Investor support for capital raise bodes well for Tower Property Fund

Posted On Friday, 19 July 2013 10:18 Published by eProp Commercial Property News
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Tower Property Fund receives good investor support for its capital raise prior to the fund’s listing on the JSE today.

Marc Edwards Tower Property FundAmid a volatile and difficult period in the listed property market, Tower Property Fund received good investor support for its capital raise prior to the fund’s listing on the JSE today, CEO Marc Edwards says.
With its shares listing at the start of trade today at R8.70 and at a forward yield of 9%, Tower is the first new property listing under the JSE’s recently launched real estate investment trust (Reit) structure.
Tower raised R300m in its private placement, which it considered the optimal amount for it to reduce debt to a suitable level.
Mr Edwards said yesterday Tower “felt it would be prudent to bring debt below 40%”, and that the fund’s gearing had reduced from 57% to 39% as a result of the capital raise.
Tower, which has an experienced management team in the listed and unlisted property spaces, aims to differentiate itself with a focus on “greening” its properties over time to save costs and make its buildings more competitive.
At listing, the fund has a portfolio of 27 properties valued at R1.65bn — 13 of which are transferring at listing or within a few weeks thereafter. The portfolio includes two green rated buildings.
“Going forward, our pipeline that we’ve got coming in over the next 12 months is just over R1bn, and that’s mainly properties for paper and cash, so we don’t need to come back to the market to try and raise cash to buy properties at least for the next 12 months,” Mr Edwards said.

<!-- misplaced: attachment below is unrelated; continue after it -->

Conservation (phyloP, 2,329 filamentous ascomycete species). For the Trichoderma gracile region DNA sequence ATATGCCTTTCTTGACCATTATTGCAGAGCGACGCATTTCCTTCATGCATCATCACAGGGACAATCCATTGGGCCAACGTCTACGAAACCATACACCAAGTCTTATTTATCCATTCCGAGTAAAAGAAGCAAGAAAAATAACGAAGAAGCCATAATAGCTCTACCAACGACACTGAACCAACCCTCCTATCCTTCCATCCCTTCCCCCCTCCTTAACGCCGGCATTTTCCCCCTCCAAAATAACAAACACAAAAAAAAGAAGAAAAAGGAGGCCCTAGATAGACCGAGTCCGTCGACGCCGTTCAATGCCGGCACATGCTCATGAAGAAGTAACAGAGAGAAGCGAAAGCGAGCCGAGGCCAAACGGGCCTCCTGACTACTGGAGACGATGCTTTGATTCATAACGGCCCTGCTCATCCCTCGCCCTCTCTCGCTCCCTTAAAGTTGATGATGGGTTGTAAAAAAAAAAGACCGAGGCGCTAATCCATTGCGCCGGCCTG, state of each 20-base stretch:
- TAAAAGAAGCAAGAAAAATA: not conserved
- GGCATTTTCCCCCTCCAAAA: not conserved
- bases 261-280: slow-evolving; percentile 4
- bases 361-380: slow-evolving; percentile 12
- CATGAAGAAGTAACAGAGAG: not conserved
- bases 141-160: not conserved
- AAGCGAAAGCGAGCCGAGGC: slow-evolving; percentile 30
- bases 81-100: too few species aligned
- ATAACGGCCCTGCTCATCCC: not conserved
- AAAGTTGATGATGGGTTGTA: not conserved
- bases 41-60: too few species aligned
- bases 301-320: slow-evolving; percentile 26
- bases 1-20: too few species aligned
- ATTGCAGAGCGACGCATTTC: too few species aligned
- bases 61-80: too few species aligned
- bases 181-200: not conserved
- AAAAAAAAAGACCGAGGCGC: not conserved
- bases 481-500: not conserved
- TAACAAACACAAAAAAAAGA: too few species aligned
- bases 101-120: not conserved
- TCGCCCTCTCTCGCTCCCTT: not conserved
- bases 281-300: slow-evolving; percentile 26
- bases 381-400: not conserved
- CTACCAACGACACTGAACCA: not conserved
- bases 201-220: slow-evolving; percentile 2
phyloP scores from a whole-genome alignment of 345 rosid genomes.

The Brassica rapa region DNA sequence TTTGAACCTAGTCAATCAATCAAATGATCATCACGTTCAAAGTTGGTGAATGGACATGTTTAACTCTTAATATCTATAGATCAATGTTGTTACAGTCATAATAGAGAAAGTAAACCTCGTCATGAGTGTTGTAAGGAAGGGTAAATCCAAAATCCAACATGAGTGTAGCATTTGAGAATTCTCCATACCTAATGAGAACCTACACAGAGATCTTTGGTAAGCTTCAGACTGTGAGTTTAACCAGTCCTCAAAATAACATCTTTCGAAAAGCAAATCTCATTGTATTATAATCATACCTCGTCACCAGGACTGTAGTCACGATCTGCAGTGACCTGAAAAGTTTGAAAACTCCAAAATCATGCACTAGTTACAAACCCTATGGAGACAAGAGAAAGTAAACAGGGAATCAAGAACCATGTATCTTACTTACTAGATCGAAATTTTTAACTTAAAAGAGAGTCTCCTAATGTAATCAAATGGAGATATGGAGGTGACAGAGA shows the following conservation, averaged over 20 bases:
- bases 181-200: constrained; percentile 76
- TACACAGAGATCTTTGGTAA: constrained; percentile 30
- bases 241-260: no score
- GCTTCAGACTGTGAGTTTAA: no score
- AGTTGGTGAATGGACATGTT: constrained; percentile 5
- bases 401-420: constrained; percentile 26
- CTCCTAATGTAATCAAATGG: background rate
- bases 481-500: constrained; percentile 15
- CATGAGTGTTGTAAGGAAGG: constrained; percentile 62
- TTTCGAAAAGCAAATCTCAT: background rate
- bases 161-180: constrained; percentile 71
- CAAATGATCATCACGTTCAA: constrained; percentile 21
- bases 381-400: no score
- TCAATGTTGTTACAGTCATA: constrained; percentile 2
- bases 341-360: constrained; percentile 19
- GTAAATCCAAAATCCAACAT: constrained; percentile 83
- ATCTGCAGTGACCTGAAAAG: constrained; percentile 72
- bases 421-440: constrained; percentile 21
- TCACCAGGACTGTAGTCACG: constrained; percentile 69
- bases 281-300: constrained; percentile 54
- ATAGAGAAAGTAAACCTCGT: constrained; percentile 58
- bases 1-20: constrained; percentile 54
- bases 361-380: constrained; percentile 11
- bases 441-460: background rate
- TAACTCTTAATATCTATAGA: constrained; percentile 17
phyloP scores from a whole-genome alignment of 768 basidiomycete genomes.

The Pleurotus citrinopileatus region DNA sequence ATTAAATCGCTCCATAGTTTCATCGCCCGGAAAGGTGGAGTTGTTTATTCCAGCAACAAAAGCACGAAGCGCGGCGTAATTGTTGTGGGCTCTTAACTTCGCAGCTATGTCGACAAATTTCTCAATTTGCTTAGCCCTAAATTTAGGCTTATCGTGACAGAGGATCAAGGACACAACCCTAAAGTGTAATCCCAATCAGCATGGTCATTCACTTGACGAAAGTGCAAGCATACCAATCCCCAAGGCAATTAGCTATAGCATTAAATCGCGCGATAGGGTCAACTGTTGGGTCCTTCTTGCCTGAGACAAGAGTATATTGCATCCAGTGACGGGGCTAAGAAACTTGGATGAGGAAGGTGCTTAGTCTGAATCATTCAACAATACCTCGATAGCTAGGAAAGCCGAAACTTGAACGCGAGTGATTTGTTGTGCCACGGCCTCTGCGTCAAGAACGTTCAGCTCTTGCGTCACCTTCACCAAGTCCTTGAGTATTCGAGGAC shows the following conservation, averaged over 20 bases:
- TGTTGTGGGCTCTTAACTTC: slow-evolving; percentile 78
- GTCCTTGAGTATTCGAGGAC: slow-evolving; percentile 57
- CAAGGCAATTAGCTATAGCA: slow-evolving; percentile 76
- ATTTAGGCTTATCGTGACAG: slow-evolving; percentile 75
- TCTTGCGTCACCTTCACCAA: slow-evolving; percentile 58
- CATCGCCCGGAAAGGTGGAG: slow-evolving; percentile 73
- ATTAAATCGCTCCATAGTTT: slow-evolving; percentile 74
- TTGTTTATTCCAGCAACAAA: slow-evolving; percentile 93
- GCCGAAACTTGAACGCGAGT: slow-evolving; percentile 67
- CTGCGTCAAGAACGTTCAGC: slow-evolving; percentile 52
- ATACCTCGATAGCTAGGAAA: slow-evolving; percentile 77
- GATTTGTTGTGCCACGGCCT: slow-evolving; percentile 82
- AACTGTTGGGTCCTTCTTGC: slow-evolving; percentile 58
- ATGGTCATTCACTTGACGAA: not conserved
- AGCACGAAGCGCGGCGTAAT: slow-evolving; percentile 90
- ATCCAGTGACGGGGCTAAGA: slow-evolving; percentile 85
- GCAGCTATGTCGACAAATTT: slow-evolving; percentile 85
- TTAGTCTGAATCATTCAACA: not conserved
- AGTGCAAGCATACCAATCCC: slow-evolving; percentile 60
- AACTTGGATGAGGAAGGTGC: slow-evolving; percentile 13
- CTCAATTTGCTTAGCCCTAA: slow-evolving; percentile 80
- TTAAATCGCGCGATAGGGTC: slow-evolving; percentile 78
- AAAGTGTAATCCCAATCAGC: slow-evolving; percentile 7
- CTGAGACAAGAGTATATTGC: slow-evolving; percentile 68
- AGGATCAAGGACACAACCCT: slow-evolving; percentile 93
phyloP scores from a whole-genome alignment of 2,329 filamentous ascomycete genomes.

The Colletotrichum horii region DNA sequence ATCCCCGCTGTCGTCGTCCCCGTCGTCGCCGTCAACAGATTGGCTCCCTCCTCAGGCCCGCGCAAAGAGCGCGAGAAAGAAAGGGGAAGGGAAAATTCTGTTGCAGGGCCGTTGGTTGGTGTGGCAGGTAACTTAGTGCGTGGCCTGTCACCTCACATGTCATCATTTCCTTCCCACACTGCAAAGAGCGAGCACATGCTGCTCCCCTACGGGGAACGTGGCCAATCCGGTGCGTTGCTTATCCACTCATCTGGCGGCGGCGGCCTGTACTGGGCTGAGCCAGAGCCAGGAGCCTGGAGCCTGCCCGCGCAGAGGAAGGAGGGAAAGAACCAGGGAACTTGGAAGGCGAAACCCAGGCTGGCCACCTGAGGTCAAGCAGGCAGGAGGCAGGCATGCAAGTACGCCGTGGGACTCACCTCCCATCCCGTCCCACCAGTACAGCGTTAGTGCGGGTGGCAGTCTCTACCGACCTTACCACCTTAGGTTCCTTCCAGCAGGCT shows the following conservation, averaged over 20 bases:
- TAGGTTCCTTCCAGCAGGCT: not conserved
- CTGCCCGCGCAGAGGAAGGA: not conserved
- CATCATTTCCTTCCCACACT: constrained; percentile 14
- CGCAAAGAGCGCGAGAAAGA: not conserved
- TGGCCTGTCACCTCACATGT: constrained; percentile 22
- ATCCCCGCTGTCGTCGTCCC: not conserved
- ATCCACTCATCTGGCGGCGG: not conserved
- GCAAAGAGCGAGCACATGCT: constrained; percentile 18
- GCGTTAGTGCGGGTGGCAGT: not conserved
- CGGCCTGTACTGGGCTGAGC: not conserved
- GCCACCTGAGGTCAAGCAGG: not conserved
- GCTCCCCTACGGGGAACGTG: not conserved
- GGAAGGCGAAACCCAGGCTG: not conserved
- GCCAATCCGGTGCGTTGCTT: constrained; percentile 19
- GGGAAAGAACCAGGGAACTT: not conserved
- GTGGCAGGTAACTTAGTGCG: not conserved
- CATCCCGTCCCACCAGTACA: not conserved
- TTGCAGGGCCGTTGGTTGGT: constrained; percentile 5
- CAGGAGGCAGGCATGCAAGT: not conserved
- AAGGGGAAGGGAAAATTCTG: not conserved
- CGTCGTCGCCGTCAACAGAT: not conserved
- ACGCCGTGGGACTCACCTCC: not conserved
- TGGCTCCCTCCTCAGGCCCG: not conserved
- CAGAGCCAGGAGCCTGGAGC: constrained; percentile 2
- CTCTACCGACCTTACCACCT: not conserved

JSE-listed Fortress Income Fund is a substantial Tower shareholder with claim to about R300m of Tower’s R1bn market capitalisation. However, Fortress’s holding would be “diluted down fairly quickly as we bring the pipeline on”.
Mr Edwards said Fortress was “a very nice partner” for Tower to have, given that the two funds were targeting different parts of the market. “So there are opportunities that can potentially come across both of our desks which we can pass each other’s way on a friendly basis.” Tower was targeting a diversified fund with 50% retail assets, 30% office and 20% industrial.
Mr Edwards said Tower’s capital raise had been unfortunately timed against the backdrop of one of the listed property sector’s biggest corrections, during May and the last month. “Fortunately, we were underwritten by Fortress,” for half the capital raise. In addition, large investors had shown interest, with Stanlib Asset Management having committed R73m, while Grindrod Asset Management and Prescient Investment Management had each committed R50m.
“It was fairly well supported — we couldn’t have hoped for anything better under the circumstances. I think raising capital at the moment is going to be very tough for the next few months,” Mr Edwards said. He said that many planned capital raises in the sector may be delayed. However, this was not because listed property sector fundamentals had changed, but rather due to volatility in the market.
Mr Edwards said Tower was targeting properties near major metropoles valued between R50m and R200m. “We will be looking to sweat those assets through occupancy cost reduction — that’s our number one issue.”
Tower had identified “a major gap in the small-cap sector of the market” for greening initiatives, and the fund would focus largely on reducing the operating costs of its existing buildings, which would “mitigate pressure on headline rentals”.
Stanlib head of listed property funds Keillen Ndlovu said last week Tower was an attractive investment for Stanlib partly because of its management team.
Last modified on Thursday, 17 April 2014 13:30

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